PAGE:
European Commission proposes more powers for EU's infosec agency

Cross-border cybersecurity certification scheme planned

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Jean-Claude Juncker speaking in front of EU flag
Jean-Claude Juncker, president of the European Commission

The European Commission has proposed an expansion in the role of ENISA, the EU's cybersecurity agency.

During his State of the Union speech on Wednesday, Jean-Claude Juncker outlined plans to widen ENISA's remit through a Cybersecurity Act. Under a revised mandate, ENISA would be tasked with introducing an EU-wide cybersecurity certification scheme. The thinking is that the agency would be able to counter threats more actively by becoming a centre of expertise for cybersecurity certification and standardisation of ICT products and services.

The agency would also support member states in implementing the Network and Information Security (NIS) Directive and be take a role in reviewing the EU Cybersecurity Strategy, an upcoming blueprint for cyber-crisis cooperation.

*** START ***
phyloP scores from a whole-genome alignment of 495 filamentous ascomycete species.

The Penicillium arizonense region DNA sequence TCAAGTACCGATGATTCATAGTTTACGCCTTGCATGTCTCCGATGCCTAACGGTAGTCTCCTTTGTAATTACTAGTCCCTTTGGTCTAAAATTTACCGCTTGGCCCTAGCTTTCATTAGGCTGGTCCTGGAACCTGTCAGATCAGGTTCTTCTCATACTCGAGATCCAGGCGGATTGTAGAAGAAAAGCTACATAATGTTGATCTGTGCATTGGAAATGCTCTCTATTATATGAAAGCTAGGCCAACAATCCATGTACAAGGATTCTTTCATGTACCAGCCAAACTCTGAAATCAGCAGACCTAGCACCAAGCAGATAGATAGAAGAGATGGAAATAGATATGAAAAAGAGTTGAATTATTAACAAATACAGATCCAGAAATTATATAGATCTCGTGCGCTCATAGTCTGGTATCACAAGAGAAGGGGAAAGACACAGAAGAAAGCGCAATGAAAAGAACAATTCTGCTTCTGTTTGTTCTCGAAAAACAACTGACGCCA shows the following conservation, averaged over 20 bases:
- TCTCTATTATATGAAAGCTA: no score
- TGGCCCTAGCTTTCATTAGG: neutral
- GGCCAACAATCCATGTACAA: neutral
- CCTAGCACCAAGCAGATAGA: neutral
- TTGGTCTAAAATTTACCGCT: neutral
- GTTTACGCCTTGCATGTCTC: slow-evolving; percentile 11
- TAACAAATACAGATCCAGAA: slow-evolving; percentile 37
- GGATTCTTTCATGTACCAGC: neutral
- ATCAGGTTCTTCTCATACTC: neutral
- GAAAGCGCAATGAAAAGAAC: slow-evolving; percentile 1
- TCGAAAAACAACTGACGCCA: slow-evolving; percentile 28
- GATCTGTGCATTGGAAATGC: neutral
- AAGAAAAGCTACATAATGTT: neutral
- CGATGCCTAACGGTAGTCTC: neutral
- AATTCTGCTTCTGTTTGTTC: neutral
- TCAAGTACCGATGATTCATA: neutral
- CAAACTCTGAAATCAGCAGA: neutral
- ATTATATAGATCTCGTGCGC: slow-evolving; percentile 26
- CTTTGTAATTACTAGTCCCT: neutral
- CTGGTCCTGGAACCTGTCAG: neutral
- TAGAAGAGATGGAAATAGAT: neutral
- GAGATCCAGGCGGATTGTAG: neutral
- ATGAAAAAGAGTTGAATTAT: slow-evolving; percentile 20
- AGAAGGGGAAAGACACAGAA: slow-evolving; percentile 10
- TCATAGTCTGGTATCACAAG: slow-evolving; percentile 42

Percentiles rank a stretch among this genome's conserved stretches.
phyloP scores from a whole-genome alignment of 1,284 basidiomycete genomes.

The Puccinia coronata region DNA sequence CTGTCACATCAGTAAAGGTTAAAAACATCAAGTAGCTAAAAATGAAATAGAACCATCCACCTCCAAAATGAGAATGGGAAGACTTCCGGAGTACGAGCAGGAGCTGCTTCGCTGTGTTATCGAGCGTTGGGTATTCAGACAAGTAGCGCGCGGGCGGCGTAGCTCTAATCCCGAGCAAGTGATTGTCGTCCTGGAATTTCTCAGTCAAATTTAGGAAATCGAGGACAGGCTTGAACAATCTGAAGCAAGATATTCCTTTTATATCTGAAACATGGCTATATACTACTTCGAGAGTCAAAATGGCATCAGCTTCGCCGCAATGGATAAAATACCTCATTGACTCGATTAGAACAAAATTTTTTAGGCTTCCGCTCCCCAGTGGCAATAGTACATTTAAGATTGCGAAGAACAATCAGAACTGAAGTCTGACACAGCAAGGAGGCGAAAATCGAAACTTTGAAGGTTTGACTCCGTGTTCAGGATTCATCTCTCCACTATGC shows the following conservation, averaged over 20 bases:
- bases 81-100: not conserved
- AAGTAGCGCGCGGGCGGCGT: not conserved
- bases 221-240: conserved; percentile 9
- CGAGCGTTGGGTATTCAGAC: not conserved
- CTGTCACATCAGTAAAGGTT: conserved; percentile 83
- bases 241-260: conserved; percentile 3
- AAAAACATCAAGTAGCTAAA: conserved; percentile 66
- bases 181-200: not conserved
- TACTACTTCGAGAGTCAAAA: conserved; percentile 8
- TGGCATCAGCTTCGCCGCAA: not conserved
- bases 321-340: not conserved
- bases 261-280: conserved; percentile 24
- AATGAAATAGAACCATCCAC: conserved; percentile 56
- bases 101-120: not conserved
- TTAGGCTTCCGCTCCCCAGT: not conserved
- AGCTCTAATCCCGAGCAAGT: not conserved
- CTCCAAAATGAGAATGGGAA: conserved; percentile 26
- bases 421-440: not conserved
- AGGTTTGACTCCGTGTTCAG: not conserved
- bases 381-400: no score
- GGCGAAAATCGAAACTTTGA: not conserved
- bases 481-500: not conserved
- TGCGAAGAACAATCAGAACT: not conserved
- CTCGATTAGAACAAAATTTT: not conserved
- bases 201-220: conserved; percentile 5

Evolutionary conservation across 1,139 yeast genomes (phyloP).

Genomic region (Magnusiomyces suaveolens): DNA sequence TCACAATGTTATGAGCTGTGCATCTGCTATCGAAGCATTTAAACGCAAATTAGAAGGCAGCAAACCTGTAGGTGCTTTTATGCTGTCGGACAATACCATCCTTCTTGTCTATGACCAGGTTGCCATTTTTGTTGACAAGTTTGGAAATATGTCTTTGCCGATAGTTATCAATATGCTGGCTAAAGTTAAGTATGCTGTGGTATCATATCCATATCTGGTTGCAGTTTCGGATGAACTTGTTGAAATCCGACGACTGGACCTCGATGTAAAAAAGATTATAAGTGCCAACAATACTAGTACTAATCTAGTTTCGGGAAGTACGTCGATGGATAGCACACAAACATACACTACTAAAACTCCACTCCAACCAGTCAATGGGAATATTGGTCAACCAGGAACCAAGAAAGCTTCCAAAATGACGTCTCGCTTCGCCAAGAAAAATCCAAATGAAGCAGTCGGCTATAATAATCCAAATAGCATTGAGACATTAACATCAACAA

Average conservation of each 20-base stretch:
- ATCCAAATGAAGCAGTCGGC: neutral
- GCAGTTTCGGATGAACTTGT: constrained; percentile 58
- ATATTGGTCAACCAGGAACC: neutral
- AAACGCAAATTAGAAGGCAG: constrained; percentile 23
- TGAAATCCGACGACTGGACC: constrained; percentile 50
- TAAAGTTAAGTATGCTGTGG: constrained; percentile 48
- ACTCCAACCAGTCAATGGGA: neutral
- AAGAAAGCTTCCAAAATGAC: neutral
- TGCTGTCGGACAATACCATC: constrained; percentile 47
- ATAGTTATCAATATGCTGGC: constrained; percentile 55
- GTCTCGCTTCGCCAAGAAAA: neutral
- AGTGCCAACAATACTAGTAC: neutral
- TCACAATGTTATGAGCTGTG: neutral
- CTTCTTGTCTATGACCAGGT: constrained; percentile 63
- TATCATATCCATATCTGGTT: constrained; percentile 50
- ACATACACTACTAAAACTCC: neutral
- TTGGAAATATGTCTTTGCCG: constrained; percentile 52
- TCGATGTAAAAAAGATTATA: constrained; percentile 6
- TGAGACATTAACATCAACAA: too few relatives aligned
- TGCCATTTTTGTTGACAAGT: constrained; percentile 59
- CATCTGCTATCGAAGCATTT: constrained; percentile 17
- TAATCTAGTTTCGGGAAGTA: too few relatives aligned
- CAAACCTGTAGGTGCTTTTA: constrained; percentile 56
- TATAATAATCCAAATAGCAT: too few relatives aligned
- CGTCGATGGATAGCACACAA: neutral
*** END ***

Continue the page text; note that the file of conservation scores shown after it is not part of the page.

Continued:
Dr Udo Helmbrecht, executive director of ENISA, said in a canned statement: "I welcome the proposal from the Commission to strengthen and expand ENISA's mandate by addressing certification and standardisation of ICT products and better cooperation in relating to preparing and addressing cross-border cybersecurity challenges in Europe. I believe that these initiatives will improve the Digital Single Market and strengthen the ICT industry in Europe."

Senior eurocrats said the revised mandate would include the development of new cybersecurity tools, but details remain unclear. ENISA declined to comment on what it pointed out were draft proposals.

ENISA has been operational since 2005 and is based on the Greek island of Crete. The agency has sought to improve network and information security in the EU, partly by acting as a centre of expertise for both member states and EU institutions. As a think tank, ENISA has published research about everything from connected cars to the security of industrial control systems. ENISA has also played a central role in organising a series of pan-European cybersecurity exercises.

Infosec researcher Claus Cramon Houmann commented: "Good news overall, specifics remain to be proven beneficial and ENISA in Greece isn't optimal at all." ®

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